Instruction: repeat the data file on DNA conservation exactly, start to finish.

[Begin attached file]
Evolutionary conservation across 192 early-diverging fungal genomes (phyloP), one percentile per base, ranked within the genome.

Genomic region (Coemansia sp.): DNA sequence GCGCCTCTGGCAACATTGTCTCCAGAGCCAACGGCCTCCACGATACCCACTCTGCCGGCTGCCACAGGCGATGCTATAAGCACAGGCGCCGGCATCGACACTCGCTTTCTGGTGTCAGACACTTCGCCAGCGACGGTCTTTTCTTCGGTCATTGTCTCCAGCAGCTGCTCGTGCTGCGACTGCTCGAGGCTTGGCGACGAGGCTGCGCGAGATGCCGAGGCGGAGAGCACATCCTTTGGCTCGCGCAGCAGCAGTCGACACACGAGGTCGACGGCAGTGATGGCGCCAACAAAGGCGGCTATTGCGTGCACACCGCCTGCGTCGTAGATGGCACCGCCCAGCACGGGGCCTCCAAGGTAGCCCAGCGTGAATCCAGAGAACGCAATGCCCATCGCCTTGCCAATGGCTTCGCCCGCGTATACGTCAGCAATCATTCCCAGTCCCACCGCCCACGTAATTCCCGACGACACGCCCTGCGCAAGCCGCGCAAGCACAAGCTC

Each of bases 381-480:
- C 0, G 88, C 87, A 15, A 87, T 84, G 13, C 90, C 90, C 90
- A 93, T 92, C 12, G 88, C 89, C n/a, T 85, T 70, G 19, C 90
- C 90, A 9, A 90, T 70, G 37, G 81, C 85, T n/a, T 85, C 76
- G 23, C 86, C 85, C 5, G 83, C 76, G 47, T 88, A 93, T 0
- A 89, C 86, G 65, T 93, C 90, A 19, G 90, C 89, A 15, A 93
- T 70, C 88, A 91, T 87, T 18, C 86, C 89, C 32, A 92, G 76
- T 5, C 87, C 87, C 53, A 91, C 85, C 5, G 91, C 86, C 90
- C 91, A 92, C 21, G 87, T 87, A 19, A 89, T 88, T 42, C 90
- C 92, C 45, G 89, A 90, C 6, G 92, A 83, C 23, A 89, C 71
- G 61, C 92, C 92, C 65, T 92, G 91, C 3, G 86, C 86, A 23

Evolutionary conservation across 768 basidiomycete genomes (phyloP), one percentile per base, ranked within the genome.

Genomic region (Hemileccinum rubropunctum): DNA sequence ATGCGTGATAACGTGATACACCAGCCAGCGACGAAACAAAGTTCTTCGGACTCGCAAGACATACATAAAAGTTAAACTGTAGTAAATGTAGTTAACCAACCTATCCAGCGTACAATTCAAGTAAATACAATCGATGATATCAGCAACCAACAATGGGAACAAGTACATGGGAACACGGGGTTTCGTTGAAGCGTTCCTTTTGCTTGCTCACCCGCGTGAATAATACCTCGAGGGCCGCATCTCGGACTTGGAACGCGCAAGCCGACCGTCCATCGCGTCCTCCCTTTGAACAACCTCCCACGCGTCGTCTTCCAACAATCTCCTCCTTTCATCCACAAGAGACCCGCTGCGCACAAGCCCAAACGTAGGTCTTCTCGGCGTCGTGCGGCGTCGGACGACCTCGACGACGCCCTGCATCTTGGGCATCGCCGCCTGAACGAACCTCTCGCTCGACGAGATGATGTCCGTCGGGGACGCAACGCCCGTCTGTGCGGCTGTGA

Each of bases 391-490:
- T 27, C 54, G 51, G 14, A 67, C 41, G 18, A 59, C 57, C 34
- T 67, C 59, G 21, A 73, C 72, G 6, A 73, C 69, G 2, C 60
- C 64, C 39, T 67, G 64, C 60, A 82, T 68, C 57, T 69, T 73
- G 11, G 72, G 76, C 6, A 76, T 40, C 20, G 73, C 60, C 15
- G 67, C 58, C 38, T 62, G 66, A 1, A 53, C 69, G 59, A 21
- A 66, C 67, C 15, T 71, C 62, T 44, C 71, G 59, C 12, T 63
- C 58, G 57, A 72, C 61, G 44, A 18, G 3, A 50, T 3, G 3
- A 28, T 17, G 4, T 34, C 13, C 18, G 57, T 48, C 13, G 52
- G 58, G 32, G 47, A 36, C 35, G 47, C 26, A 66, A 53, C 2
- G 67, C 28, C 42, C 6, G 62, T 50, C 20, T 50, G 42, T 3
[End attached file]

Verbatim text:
Evolutionary conservation across 192 early-diverging fungal genomes (phyloP), one percentile per base, ranked within the genome.

Genomic region (Coemansia sp.): DNA sequence GCGCCTCTGGCAACATTGTCTCCAGAGCCAACGGCCTCCACGATACCCACTCTGCCGGCTGCCACAGGCGATGCTATAAGCACAGGCGCCGGCATCGACACTCGCTTTCTGGTGTCAGACACTTCGCCAGCGACGGTCTTTTCTTCGGTCATTGTCTCCAGCAGCTGCTCGTGCTGCGACTGCTCGAGGCTTGGCGACGAGGCTGCGCGAGATGCCGAGGCGGAGAGCACATCCTTTGGCTCGCGCAGCAGCAGTCGACACACGAGGTCGACGGCAGTGATGGCGCCAACAAAGGCGGCTATTGCGTGCACACCGCCTGCGTCGTAGATGGCACCGCCCAGCACGGGGCCTCCAAGGTAGCCCAGCGTGAATCCAGAGAACGCAATGCCCATCGCCTTGCCAATGGCTTCGCCCGCGTATACGTCAGCAATCATTCCCAGTCCCACCGCCCACGTAATTCCCGACGACACGCCCTGCGCAAGCCGCGCAAGCACAAGCTC

Each of bases 381-480:
- C 0, G 88, C 87, A 15, A 87, T 84, G 13, C 90, C 90, C 90
- A 93, T 92, C 12, G 88, C 89, C n/a, T 85, T 70, G 19, C 90
- C 90, A 9, A 90, T 70, G 37, G 81, C 85, T n/a, T 85, C 76
- G 23, C 86, C 85, C 5, G 83, C 76, G 47, T 88, A 93, T 0
- A 89, C 86, G 65, T 93, C 90, A 19, G 90, C 89, A 15, A 93
- T 70, C 88, A 91, T 87, T 18, C 86, C 89, C 32, A 92, G 76
- T 5, C 87, C 87, C 53, A 91, C 85, C 5, G 91, C 86, C 90
- C 91, A 92, C 21, G 87, T 87, A 19, A 89, T 88, T 42, C 90
- C 92, C 45, G 89, A 90, C 6, G 92, A 83, C 23, A 89, C 71
- G 61, C 92, C 92, C 65, T 92, G 91, C 3, G 86, C 86, A 23

Evolutionary conservation across 768 basidiomycete genomes (phyloP), one percentile per base, ranked within the genome.

Genomic region (Hemileccinum rubropunctum): DNA sequence ATGCGTGATAACGTGATACACCAGCCAGCGACGAAACAAAGTTCTTCGGACTCGCAAGACATACATAAAAGTTAAACTGTAGTAAATGTAGTTAACCAACCTATCCAGCGTACAATTCAAGTAAATACAATCGATGATATCAGCAACCAACAATGGGAACAAGTACATGGGAACACGGGGTTTCGTTGAAGCGTTCCTTTTGCTTGCTCACCCGCGTGAATAATACCTCGAGGGCCGCATCTCGGACTTGGAACGCGCAAGCCGACCGTCCATCGCGTCCTCCCTTTGAACAACCTCCCACGCGTCGTCTTCCAACAATCTCCTCCTTTCATCCACAAGAGACCCGCTGCGCACAAGCCCAAACGTAGGTCTTCTCGGCGTCGTGCGGCGTCGGACGACCTCGACGACGCCCTGCATCTTGGGCATCGCCGCCTGAACGAACCTCTCGCTCGACGAGATGATGTCCGTCGGGGACGCAACGCCCGTCTGTGCGGCTGTGA

Each of bases 391-490:
- T 27, C 54, G 51, G 14, A 67, C 41, G 18, A 59, C 57, C 34
- T 67, C 59, G 21, A 73, C 72, G 6, A 73, C 69, G 2, C 60
- C 64, C 39, T 67, G 64, C 60, A 82, T 68, C 57, T 69, T 73
- G 11, G 72, G 76, C 6, A 76, T 40, C 20, G 73, C 60, C 15
- G 67, C 58, C 38, T 62, G 66, A 1, A 53, C 69, G 59, A 21
- A 66, C 67, C 15, T 71, C 62, T 44, C 71, G 59, C 12, T 63
- C 58, G 57, A 72, C 61, G 44, A 18, G 3, A 50, T 3, G 3
- A 28, T 17, G 4, T 34, C 13, C 18, G 57, T 48, C 13, G 52
- G 58, G 32, G 47, A 36, C 35, G 47, C 26, A 66, A 53, C 2
- G 67, C 28, C 42, C 6, G 62, T 50, C 20, T 50, G 42, T 3